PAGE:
It found women who always felt guilty after they missed a regular exercise session were the ones most likely to rate highly on measures for eating disorders. About 12 per cent of the regular exercisers fell into this category.

Also vulnerable to eating disorders were the women – 20 per cent of them – who said that a very or extremely important reason for exercise was to “improve their body shape or tone” or to “improve their appearance or attractiveness”.

These women were the most likely also to have dysfunctional attitudes to eating and weight – to put an unhealthy store on appearance, to be preoccupied with food, and to be constantly restricting their intake. They were most likely to be rated as having a poor quality of life.

But it was difficult to know which came first – the problems with food and general unhappiness, or the obsessive attitudes to exercise, Mr Mond said.

“It’s not surprising that a high proportion exercise to improve appearance in our sort of society,” he said. “But it’s of more concern that these people are likely to have eating disorder symptoms.”

For most women the goal of improved health (30 per cent) and improved fitness (22 per cent) spurred them to exercise while for 17 per cent losing weight was the main motivator. Less than 5 per cent said a very important reason they exercised was “for enjoyment”.

More than 11 per cent of women reported feeling upset most or every time they were unable to exercise, and 14 per cent always tried to make up for missed exercise by putting in more time.

But these feelings – as distinct from guilt – were not associated with eating disorders.

Mr Mond said over-exercise was hard to define. But it became a problem when it was linked with eating disorders, and a poor quality of life.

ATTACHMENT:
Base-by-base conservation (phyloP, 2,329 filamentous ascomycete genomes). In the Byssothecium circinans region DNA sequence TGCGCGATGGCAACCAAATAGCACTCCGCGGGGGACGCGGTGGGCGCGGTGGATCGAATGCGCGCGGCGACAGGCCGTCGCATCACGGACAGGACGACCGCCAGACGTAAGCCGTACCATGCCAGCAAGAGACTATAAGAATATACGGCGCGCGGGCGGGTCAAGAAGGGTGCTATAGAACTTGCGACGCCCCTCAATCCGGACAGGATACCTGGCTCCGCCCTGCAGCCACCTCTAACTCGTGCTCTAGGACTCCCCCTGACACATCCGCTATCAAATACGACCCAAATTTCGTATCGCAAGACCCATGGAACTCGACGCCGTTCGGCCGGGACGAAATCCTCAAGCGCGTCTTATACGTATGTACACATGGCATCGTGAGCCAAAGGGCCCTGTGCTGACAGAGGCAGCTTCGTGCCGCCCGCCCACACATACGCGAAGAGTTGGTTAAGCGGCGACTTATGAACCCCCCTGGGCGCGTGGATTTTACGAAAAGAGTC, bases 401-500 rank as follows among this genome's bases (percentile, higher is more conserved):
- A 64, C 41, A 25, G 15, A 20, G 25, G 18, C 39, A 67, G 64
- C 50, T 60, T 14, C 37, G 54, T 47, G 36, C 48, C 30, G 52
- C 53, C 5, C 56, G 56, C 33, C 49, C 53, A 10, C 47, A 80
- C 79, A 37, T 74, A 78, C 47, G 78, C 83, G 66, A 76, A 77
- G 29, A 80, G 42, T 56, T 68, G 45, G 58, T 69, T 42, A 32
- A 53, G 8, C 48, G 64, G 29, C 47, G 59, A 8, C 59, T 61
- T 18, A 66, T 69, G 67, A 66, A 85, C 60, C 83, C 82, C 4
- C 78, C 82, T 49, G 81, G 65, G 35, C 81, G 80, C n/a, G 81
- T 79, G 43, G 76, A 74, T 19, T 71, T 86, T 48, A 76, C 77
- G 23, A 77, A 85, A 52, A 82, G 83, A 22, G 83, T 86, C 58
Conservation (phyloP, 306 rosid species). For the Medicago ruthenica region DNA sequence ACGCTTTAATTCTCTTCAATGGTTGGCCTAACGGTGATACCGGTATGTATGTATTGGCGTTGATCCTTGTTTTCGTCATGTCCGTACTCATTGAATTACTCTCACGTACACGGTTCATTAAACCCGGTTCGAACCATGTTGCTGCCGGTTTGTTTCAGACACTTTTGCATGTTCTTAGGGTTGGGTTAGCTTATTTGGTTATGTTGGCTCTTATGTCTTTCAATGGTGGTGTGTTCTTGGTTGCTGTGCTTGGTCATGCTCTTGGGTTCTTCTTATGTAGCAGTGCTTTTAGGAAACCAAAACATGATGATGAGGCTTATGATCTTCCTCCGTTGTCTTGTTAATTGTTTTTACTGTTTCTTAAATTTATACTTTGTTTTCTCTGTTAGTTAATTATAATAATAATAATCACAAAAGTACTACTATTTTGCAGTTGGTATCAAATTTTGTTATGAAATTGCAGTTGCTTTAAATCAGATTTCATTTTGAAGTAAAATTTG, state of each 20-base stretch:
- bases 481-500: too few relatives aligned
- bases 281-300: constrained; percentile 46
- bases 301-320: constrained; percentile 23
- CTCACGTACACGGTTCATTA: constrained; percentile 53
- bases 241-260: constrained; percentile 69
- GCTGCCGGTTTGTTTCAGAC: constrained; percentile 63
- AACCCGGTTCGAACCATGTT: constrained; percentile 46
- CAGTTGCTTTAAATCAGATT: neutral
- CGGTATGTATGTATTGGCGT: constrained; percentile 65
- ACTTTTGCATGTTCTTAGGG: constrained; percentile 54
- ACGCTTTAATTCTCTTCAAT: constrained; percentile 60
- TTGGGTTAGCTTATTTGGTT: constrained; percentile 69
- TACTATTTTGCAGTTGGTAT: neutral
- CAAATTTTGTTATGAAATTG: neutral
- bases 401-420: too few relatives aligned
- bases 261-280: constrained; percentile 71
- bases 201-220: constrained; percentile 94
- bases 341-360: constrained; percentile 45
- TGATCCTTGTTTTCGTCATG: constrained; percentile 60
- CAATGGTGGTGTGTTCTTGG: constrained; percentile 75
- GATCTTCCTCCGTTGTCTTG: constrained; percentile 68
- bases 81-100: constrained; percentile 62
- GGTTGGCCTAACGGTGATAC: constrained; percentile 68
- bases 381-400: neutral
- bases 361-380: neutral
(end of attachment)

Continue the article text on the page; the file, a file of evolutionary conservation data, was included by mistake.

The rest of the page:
“If people are racked with guilt after missing exercise, or are exercising mainly to have a better looking body, they might need to re-assess their approach,” he said.

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  • I know I DO NOT have an eating disorder and DO NOT hit the gym/run just to have a better looking body so I DO NOT need to re-asses my approach because I hit the gym for the following reasons:
    • To lose the “unhealthy” amount of weight I had gained in the past. 
    • Be healthier & stronger.
    • Feel better inside & out, about myself!
    • Become a better role model for my daughter.
    • I truly “enjoy” it, maybe not every day but most days.
    • It is a GREAT stress reliever.
      • I hardly ever get the weekly headaches I did in the past.
      • I feel happier overall when I do.
  • I do feel that in some ways, especially in the beginning, I replaced FOOD with EXERCISE as my addiction!  However, over time I have tried very hard to not be A-D-D-I-C-T-E-D to it (or anything for that matter) and for the most part I am not (like those they spoke about in the above article) but the guilt still seems to be there despite all I all the things I tell myself to stop it, like:
    • “It is only one day it isn’t going to make that big of a difference.”